In a modest apartment overlooking the Hudson, at the weld of northern Harlem and southern Washington Heights, Ralph Ellison confronts his "work in progress." He has been at this for nearly forty years, and rare is the day that he does not doubt his progress. He wakes early, goes out to buy a paper on Broadway, returns, and, when he has exhausted the possibilities of the Times and the Today show, when the coffee and the toast are gone, he flicks on the computer in his study and reads the passage he finished the day before. "The hardest part of the morning is that first hour, just getting the rhythm," Ellison says. "So much depends on continuity. I'll go back to get a sense of its rhythm and see what it will suggest, and go on from there. But very often I'll start in the morning by looking back at the work from the day before and it ain't worth a damn." When that happens, as it does more frequently than he would like, Ellison will turn away and stare out the window, watching the river flow.
Ralph Ellison turned eighty on March 1st, and his peculiarly modern burden, the burden of a second act, grows heavier with age. The man is far too composed, too regal, to betray the weight of it, but the soul must weary of its persistence. So great was the celebration in 1952 for his first (and only) novel, Invisible Man, that the sound of critical applause, rattling medals, and whispered expectations took years to fade. Few novels have ever entered the canon so quickly. Ellison won the National Book Award, the Presidential Medal of Freedom, the Chevalier de l'Ordre des Artes et Lettres, a place in the American Academy of Arts and Letters, and a position at New York University as Albert Schweitzer Professor of Humanities. Here and there, critics' and readers' polls would declare Invisible Man the greatest American novel of the postwar period or of the century. Ellison's rite-of-passage novel absorbed everything from black folklore to Dostoyevski's Notes from Underground, creating something entirely new, lasting, and American. It was translated into seventeen languages, and the Modern Library produced an edition. But at the end of all this lingered the nervous, American question: What's next?
Ellison did not intend to distinguish his career with such an austerity of publication. By 1955, he had begun a novel set mainly in the South and in Washington, D.C. At the center of the story—as far as we know it from a few published extracts—are the community and the language of the black church and the relationship between a black preacher and a friend who eventually becomes a senator and a notorious racist. After a few years of writing, Ellison was not shy about showing excerpts to friends like Saul Bellow and the novelist and cultural historian Albert Murray. He was not reluctant to publish a piece here and there in literary quarterlies.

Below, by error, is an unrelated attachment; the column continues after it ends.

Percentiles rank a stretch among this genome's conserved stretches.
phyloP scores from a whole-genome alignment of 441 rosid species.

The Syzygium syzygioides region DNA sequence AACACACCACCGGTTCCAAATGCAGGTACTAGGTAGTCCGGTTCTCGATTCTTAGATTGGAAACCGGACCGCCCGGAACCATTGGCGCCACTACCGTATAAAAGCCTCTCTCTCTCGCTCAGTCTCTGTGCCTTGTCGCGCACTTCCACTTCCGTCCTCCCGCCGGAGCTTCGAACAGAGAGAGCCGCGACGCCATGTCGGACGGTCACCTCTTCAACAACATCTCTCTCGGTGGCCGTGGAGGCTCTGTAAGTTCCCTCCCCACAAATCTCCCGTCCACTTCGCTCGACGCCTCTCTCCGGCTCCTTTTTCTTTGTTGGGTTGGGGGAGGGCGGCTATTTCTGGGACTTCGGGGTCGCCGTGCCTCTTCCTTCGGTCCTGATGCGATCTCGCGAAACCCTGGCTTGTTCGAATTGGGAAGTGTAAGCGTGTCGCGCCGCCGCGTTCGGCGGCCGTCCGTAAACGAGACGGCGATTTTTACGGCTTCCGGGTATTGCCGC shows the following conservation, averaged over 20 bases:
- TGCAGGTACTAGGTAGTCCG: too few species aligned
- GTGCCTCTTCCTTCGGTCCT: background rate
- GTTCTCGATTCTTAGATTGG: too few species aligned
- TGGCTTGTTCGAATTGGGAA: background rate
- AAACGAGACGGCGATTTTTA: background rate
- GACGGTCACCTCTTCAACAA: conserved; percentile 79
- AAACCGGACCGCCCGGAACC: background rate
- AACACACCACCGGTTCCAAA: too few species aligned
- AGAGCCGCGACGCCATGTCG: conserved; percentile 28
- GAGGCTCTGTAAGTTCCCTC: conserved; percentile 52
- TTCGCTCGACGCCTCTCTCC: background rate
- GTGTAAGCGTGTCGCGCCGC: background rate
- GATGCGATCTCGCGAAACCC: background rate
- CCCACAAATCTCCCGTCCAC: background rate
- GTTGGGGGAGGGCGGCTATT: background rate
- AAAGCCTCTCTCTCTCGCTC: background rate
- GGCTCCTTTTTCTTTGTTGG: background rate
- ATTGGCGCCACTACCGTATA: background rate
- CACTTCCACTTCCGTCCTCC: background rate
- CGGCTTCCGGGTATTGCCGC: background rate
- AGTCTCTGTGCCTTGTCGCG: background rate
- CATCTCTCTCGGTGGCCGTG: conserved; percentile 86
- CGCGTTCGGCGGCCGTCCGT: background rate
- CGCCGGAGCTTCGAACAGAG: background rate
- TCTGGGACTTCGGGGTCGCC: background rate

For a while, expectations for the book soared. "I shared a house with Ralph in the late fifties in Tivoli, New York, along the Hudson in Dutchess County," Bellow says. "At that time, he was hard at work on the book, and he let me read a considerable portion of it—a couple of hundred pages, at least, as I remember. We were running a magazine at the time called The Noble Savage, and we published an excerpt of Ralph's manuscript called 'Cadillac Flambé.' But all of it was marvellous stuff, easily on a level with Invisible Man."
A couple of weeks before his birthday, I called on Ellison at his home. The apartment is lined and stacked with books. Here and there are African sculptures and piles of papers, mostly correspondence. As he and his wife, Fanny, showed me around, a small cloud of cigar smoke still hovered over his computer in the study. Slender and graceful, with the courtly elegance of his friend Duke Ellington, Ellison looks fifteen years younger than he is; a man of old-fashioned Southern grace, he is polite in the high style, careful in conversation almost to the point of deliberate, if ironic, dullness. I said that his friends have often remarked on the gap in style between the turbulence of Invisible Man and the reserve of its author.
"Well, one inherits a style from the people one grows up with," Ellison said, referring to his childhood in Oklahoma, which was segregated at the time but had never been a slave state. He studied composition at Booker T. Washington's Tuskegee Institute, in Macon County, Alabama—and was the intellectual star of his class—before coming to New York, in 1937. "I am rather passionate about some of the inequities that are part of the country," he went on. "But why should a writer be different? No one asks a surgeon to be different. He has to be a surgeon first. He has to know the techniques and traditions of surgery. That's how I approach writing. I would do the same thing if I were an opera singer. Black opera singers have to master the tradition. We all have at least double identities."